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Tuesday, February 2, 2010

The journalist of the future

At Press Association Training we are constantly reviewing our course offering to meet the demands of the changing market. One of the biggest challenges is understanding how needs are changing - particularly with the communications industry in a state of almost constant change.
There is still strong demand for traditional skills, news writing, story-gathering and subbing for journalists; while the PR and communications industry is still keen to learn about the basics of sending a press release or planning a campaign.
New research would seem to indicate that the media is in a similar quandary in terms of what skills they want from their recruits. An American publication that goes by the splendid name of Journalism & Mass Communication Educator has just completed a study into what 'traditional' and 'non-traditional' media employers want. These two excerpts would seem to suggest that a much broader range of skills is now required to carve out a successful media career. In between the Americanese there are some useful insights:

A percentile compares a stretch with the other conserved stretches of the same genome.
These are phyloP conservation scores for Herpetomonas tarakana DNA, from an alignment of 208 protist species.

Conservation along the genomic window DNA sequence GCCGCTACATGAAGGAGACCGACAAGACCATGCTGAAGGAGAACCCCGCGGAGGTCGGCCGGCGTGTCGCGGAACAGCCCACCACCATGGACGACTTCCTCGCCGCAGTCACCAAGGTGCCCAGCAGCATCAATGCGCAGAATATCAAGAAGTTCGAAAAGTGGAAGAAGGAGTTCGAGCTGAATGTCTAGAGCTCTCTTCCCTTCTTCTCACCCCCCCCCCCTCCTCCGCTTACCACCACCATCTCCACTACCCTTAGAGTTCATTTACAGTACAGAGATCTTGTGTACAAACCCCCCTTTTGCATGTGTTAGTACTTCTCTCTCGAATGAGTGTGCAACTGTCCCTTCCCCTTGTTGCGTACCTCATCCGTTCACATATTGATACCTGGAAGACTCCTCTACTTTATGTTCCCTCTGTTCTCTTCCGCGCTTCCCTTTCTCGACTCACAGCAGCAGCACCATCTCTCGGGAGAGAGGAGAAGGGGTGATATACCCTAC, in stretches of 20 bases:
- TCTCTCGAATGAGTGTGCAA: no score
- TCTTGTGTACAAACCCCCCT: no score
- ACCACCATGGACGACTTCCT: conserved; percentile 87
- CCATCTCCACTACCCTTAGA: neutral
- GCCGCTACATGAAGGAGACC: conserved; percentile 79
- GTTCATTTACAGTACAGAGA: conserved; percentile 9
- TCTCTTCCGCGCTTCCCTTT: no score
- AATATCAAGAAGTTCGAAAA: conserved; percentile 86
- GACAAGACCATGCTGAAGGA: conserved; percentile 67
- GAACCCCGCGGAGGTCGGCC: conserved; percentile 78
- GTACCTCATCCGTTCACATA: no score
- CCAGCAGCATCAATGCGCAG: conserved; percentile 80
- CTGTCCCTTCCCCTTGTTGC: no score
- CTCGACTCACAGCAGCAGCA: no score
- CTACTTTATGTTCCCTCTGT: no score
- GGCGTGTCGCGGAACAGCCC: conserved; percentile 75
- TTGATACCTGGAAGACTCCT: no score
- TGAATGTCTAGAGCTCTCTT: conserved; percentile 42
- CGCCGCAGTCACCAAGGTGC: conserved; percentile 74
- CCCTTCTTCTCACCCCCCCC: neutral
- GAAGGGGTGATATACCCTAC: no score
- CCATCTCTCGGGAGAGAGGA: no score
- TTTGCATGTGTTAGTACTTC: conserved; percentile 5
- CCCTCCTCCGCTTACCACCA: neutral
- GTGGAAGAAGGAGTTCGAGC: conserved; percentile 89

Traditional news media were still most interested in hiring new employees with nontechnical routine expertise,” such as solid writing skills, working under deadline, editing, teamwork and communication skills, and Associated Press Style. About equally, however, they also were seeking employees with “technical routine expertise,” such as content posting and management, image editing, blogging, video editing, and social media knowledge.
...and in 'non-traditional' news media?
Nontraditional online news media were as interested in nontechnical routine expertise as traditional news media, but less interested in routine technical expertise (perhaps because they assumed new employees already had such skills or that they could be easily taught). Instead, nontraditional online news media were significantly more interested in hiring employees with adaptive expertise, such as knowledge outside journalism/mass communication, creativity, independent and critical thinking, leadership, and problem-solving abilities.

This would all suggest what we've been saying at Press Association Training for some time now, that the journalist of the future will need to have a much broader range of skills and more importantly a much better grasp of how the world is changing around them.

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